“Because the evolution of the Earth’s surface is set by the interplay between the geosphere and the atmosphere, it records their cumulative interactions and should, therefore, provide the context for biodiversity to evolve,” said Dr Laurent Husson from the University of Grenoble Alpes.
Instead of considering isolated pieces of the environmental puzzle independently, the team developed a model that combines them and simulates at high resolution the compounding effect of these forces.
“It is through calibration of this physical memory etched in the Earth’s skin with genetics, fossils, climate, hydrology, and tectonics by which we have investigated our hypothesis,” Dr Salles said.
Using open-source scientific code published by the team in Science in March, the detailed simulation was calibrated using modern information about landscape elevations, erosion rates, major river waters, and the geological transport of sediment (known as sediment flux).
Comparing Predictions and Paleontological Data
This allowed the team to evaluate their predictions over 500 million years using a combination of geochemical proxies and testing different tectonic and climatic reconstructions. The geoscientists then compared the predicted sediment pulses to the evolution of life in both the marine and terrestrial realms obtained from a compilation of paleontological data.
“In a nutshell, we reconstructed Earth landforms over the Phanerozoic era, which started 540 million years ago, and looked at the correlations between the evolving river networks, sediment transfers and known distribution of marine and plant families,” University of Grenoble PhD student Manon Lorcery said.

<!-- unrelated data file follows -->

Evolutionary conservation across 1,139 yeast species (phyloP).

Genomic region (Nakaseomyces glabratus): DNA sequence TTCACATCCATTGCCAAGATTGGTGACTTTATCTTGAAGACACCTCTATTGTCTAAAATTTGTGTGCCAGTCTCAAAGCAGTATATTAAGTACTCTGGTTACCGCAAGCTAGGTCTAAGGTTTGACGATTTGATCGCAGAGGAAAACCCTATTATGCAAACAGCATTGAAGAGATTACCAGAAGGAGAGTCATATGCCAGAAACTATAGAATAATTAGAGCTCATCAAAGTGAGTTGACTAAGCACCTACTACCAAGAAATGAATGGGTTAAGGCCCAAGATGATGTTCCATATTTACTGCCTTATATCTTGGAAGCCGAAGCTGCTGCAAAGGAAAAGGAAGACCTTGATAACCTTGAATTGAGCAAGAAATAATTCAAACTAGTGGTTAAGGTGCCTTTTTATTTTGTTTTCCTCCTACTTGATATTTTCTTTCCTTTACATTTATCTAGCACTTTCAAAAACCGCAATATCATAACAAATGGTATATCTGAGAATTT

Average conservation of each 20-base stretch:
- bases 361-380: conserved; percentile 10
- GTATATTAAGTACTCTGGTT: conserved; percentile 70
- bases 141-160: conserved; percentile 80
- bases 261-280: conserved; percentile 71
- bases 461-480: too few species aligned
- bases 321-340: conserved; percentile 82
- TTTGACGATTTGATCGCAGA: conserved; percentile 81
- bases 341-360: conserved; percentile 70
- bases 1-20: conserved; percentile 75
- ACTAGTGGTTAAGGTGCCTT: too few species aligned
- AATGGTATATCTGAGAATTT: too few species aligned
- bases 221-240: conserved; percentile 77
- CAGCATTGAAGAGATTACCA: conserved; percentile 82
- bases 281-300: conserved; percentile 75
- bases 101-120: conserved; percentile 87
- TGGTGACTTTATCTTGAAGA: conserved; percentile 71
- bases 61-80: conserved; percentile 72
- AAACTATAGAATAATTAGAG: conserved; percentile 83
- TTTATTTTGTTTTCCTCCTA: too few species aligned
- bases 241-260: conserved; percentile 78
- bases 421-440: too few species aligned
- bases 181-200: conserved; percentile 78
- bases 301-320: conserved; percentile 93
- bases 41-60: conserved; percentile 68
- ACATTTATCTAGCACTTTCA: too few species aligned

When comparing predicted sediment flux into the oceans with marine biodiversity, the analysis shows a strong, positive correlation.
On land, the authors designed a model integrating sediment cover and landscape variability to describe the capacity of the landscape to host diverse species. Here again, they found a striking correlation between their proxy and plant diversification for the past 450 million years.
In his 1864 novel A Journey to the Centre of the Earth, Jules Verne attributes this to his fictitious hero, Professor Otto Lidenbrock: “Animal life existed upon the Earth only in the secondary period, when a sediment of soil had been deposited by the rivers and taken the place of the incandescent rocks of the primitive period.”
Dr Salles said: “This observation by Professor Lidenbrock to his nephew Axel fits strikingly well with our hypothesis. So, it should be no surprise that Jules Verne was greatly inspired by Humboldt’s work.”
Reference: “Landscape dynamics and the Phanerozoic diversification of the biosphere” by Tristan Salles, Laurent Husson, Manon Lorcery and Beatriz Hadler Boggiani, 29 November 2023, Nature.
This research was undertaken with resources from the National Computational Infrastructure supported by the Australian Government and from Artemis HPC supported by the University of Sydney. The study was funded by the Australian Research Council.